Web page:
Tuesday, October 26, 2010

Gates of Vienna News Feed 10/26/2010

Gates of Vienna News Feed 10/26/2010The President of the Supreme Court of the Netherlands has criticized Geert Wilders, saying that the PVV politician has undermined the authority of the court with his public statements. The President of the Court evidently believes that it is Mr. Wilders, rather than the actions of the prosecution and the judges, which has brought discredit upon Dutch jurisprudence.

In other news, some analysts believe that Greece will default on its sovereign debt in the next two to three years. Although the Greek government has imposed austerity measures in line with IMF specifications, it will not be enough to take care of the country’s massive load of debt.

To see the headlines and the articles, open the full news post.

Thanks to Bobbo, C. Cantoni, DF, Erick Stakelbeck, Fjordman, Gaia, JD, JP, KGS, RC, Steen, Vlad Tepes, Wally Ballou, and all the other tipsters who sent these in.

Commenters are advised to leave their comments at this post (rather than with the news articles) so that they are more easily accessible.

Caveat: Articles in the news feed are posted “as is”. Gates of Vienna cannot vouch for the authenticity or accuracy of the contents of any individual item posted here. We check each entry to make sure it is relatively interesting, not patently offensive, and at least superficially plausible. The link to the original is included with each item’s title. Further research and verification are left to the reader.

7 comments:

ANTI-ISLAMIST said...

Department of jokes
- - - - - - - - - - - - - -
The Swedish Minister of Integration, Uncle Ullenhag,
has recently visited Malmö.
http://tinyurl.com/ullenhag

Jedilson Bonfim said...

During the row, which took place during a meeting between the European and Turkish parliaments in Istanbul, Egemen Bagis called MEP Barry Madlener a racist, the paper says.

Of course calling Madlener "racist" has to do with his criticism of mahoundianism, which is and has never been a race. On the other hand, though it's Eggman Bagis's fellow arabs-pretending-that-they-are-not-arabs' treatment of Kurds living within Turkey's borders which is actual racism, I've never seen anyone calling the Eggman racist; or, on a different side of that mahoundian pig, poking fun at him because of how his vanity made him undergo stomach-stapling surgery and get hair implants.

If such bedouin savages getting statesman treatment these days were treated as they ought to be, the Beatles' I am the Walrus would be played every time the Eggman got a turn at the podium at the European Parliament.

latté island said...

re: Moderate Muslims share fears

Even though the point of the article is helpful, that even some observant Muslims are apprehensive around Muslims in traditional dress, there's a howler that shouldn't pass:

"His niece, an observant Muslim who fasts during Ramadan even though it leaves her parched and tired at work, feels nervous when she sees men whose appearance expresses extreme Muslim observance"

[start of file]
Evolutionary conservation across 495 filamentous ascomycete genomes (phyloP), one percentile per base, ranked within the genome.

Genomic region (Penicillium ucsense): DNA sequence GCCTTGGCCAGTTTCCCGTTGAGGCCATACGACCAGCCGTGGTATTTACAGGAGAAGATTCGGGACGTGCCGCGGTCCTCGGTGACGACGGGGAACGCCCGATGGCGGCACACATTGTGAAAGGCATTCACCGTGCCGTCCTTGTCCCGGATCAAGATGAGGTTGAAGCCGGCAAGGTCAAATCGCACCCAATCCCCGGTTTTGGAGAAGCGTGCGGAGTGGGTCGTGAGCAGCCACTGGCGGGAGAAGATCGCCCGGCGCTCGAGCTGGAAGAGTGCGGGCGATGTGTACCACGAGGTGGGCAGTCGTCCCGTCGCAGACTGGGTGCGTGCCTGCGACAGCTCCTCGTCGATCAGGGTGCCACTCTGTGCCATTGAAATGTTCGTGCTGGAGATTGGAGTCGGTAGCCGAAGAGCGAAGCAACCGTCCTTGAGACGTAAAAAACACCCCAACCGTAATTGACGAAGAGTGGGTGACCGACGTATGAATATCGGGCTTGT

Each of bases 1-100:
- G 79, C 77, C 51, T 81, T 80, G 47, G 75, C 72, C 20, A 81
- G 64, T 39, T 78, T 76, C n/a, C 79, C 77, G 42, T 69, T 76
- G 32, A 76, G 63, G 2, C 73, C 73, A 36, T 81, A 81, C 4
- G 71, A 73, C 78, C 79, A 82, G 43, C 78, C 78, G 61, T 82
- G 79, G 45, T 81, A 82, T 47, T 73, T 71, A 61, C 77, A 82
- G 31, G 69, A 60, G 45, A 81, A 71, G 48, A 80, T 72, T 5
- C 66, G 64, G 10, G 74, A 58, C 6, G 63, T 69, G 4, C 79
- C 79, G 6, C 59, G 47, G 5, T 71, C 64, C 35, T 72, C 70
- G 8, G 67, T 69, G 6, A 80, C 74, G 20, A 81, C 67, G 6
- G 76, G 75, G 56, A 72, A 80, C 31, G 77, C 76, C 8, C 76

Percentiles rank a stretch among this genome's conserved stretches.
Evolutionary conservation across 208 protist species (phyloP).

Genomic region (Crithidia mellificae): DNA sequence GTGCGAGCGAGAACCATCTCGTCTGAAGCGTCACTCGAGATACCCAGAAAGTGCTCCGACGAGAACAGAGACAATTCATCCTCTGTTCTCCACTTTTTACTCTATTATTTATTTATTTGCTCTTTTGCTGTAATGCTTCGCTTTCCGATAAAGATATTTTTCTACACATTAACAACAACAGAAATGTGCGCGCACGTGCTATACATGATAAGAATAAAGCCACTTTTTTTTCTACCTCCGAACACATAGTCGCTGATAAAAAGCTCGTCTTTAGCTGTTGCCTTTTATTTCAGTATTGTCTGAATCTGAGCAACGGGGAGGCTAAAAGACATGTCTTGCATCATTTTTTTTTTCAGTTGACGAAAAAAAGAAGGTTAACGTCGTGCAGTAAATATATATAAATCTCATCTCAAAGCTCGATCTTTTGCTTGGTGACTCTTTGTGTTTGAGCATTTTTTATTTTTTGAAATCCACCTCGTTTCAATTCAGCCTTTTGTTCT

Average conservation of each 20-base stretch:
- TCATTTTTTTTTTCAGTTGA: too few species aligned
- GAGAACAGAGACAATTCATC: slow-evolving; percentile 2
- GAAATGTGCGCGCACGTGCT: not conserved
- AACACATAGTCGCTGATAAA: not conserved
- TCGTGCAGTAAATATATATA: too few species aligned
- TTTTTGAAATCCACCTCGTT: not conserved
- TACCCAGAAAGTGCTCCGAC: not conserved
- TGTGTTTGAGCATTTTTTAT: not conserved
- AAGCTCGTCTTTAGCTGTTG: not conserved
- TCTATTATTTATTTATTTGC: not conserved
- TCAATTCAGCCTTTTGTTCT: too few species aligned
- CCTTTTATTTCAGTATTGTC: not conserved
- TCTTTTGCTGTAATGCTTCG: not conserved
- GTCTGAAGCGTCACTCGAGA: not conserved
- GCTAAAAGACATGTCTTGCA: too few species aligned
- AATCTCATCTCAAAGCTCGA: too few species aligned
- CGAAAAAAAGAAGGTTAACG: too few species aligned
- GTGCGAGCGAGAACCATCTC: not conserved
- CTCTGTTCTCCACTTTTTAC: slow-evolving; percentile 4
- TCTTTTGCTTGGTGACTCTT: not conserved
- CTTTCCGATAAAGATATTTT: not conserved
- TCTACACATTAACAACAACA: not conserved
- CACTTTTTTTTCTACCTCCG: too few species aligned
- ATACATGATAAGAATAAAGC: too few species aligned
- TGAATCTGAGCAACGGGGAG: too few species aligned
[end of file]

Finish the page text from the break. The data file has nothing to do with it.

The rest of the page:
Just to be fair, I double-checked what the Ramadan fast entails. It's only a fast between dawn and sunset. One can eat breakfast before dawn, and dinner at sunset and beyond, every day. In other words, with a little planning, it's no big deal. So the author of this article is pretending that the Ramadan fast is some kind of ordeal. Sorry folks, that's how a lot of people live every day, including me, because I'm on a diet, and it's not an ordeal at all. Even though I fast 19 hours every day, I'm not parched and tired at work. It feels pretty good, actually. This article is just one more example of how, every time Muslims try to show how moderate they are, they can't help slipping up. The writer, who is related by marriage to moderate Muslims, is flat out lying about the supposed difficulty of a short fast, trying to guilt-trip the infidels. To me, "parched and tired" sounds a lot like "but you have to understand."

goethechosemercy said...

If she's parched and tired, remember that she has had some agency in making herself so.
The practice of this faith, or the extent of its practice, involves some kind of decision-making. Islam is not organic.

goethechosemercy said...

It goes back to the idea that no one can seduce you without your consent. Heed well, Ms. Booth!

nonsubhomine said...

re: parched and tired

I imagine, latté island, that although you do not eat you do drink occasionally during the 19 hours a day you are fasting, correct? goethechosemercy is completely correct that fasting for Ramadan is ultimately a choice, as is fasting for any religious reason, e.g., for Yom Kippur. Still, I don't think it's quite a "howler" for someone to state that she feels "parched and tired" at the end of a liquid-free workday. Whether such a feeling is really anyone's problem or should lead to food-free workplaces during Ramadan is, of course, another matter altogether.

latté island said...

Nonsubhomine: the howler isn't that the niece doesn't do well on a fast...the howler is that the writer mentions it, out of context. My point is that, no matter how supportive some Muslims can be on any particular issue, and the article's writer is supporting free speech here, the very fact that she and her family are involved with Islam makes them throw melodrama into the argument, because they can't help it. Islam itself makes them regress emotionally. Yes, I do drink water all day, and that helps. This has nothing to do with why the writer felt compelled to exhibit her family's suffering during Ramadan as part of her argument.